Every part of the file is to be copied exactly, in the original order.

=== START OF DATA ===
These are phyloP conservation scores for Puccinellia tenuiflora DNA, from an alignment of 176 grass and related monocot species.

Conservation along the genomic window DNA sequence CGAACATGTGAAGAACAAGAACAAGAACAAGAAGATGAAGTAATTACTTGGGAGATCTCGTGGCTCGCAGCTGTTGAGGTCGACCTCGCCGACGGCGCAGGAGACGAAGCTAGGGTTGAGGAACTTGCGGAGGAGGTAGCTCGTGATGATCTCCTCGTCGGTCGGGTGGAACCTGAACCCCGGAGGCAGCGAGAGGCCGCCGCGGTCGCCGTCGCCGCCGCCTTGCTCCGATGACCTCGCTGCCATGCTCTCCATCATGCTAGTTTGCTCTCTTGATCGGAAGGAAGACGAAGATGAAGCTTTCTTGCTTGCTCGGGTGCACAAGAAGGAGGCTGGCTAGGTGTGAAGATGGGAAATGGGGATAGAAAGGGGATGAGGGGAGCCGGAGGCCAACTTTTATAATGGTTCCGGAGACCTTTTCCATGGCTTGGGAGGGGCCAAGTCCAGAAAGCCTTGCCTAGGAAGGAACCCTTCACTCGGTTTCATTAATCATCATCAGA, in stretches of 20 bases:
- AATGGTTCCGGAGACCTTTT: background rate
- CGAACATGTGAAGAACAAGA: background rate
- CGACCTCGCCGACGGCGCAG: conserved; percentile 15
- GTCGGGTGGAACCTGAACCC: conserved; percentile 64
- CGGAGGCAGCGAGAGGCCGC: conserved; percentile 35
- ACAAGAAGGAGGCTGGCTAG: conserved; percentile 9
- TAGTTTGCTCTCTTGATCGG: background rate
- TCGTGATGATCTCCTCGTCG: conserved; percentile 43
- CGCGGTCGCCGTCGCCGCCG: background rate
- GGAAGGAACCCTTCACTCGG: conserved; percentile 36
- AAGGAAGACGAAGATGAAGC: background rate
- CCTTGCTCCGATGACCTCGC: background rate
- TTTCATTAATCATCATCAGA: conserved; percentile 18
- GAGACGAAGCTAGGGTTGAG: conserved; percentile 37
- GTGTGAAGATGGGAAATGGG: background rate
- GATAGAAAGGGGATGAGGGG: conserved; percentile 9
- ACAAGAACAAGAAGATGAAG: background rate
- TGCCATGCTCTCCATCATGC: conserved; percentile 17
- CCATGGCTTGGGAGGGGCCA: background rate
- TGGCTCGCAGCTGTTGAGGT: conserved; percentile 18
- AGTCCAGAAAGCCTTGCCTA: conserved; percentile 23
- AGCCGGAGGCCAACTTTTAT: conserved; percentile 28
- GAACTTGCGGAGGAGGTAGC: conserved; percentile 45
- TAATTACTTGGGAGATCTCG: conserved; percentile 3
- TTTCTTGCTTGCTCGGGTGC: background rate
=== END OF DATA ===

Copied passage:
These are phyloP conservation scores for Puccinellia tenuiflora DNA, from an alignment of 176 grass and related monocot species.

Conservation along the genomic window DNA sequence CGAACATGTGAAGAACAAGAACAAGAACAAGAAGATGAAGTAATTACTTGGGAGATCTCGTGGCTCGCAGCTGTTGAGGTCGACCTCGCCGACGGCGCAGGAGACGAAGCTAGGGTTGAGGAACTTGCGGAGGAGGTAGCTCGTGATGATCTCCTCGTCGGTCGGGTGGAACCTGAACCCCGGAGGCAGCGAGAGGCCGCCGCGGTCGCCGTCGCCGCCGCCTTGCTCCGATGACCTCGCTGCCATGCTCTCCATCATGCTAGTTTGCTCTCTTGATCGGAAGGAAGACGAAGATGAAGCTTTCTTGCTTGCTCGGGTGCACAAGAAGGAGGCTGGCTAGGTGTGAAGATGGGAAATGGGGATAGAAAGGGGATGAGGGGAGCCGGAGGCCAACTTTTATAATGGTTCCGGAGACCTTTTCCATGGCTTGGGAGGGGCCAAGTCCAGAAAGCCTTGCCTAGGAAGGAACCCTTCACTCGGTTTCATTAATCATCATCAGA, in stretches of 20 bases:
- AATGGTTCCGGAGACCTTTT: background rate
- CGAACATGTGAAGAACAAGA: background rate
- CGACCTCGCCGACGGCGCAG: conserved; percentile 15
- GTCGGGTGGAACCTGAACCC: conserved; percentile 64
- CGGAGGCAGCGAGAGGCCGC: conserved; percentile 35
- ACAAGAAGGAGGCTGGCTAG: conserved; percentile 9
- TAGTTTGCTCTCTTGATCGG: background rate
- TCGTGATGATCTCCTCGTCG: conserved; percentile 43
- CGCGGTCGCCGTCGCCGCCG: background rate
- GGAAGGAACCCTTCACTCGG: conserved; percentile 36
- AAGGAAGACGAAGATGAAGC: background rate
- CCTTGCTCCGATGACCTCGC: background rate
- TTTCATTAATCATCATCAGA: conserved; percentile 18
- GAGACGAAGCTAGGGTTGAG: conserved; percentile 37
- GTGTGAAGATGGGAAATGGG: background rate
- GATAGAAAGGGGATGAGGGG: conserved; percentile 9
- ACAAGAACAAGAAGATGAAG: background rate
- TGCCATGCTCTCCATCATGC: conserved; percentile 17
- CCATGGCTTGGGAGGGGCCA: background rate
- TGGCTCGCAGCTGTTGAGGT: conserved; percentile 18
- AGTCCAGAAAGCCTTGCCTA: conserved; percentile 23
- AGCCGGAGGCCAACTTTTAT: conserved; percentile 28
- GAACTTGCGGAGGAGGTAGC: conserved; percentile 45
- TAATTACTTGGGAGATCTCG: conserved; percentile 3
- TTTCTTGCTTGCTCGGGTGC: background rate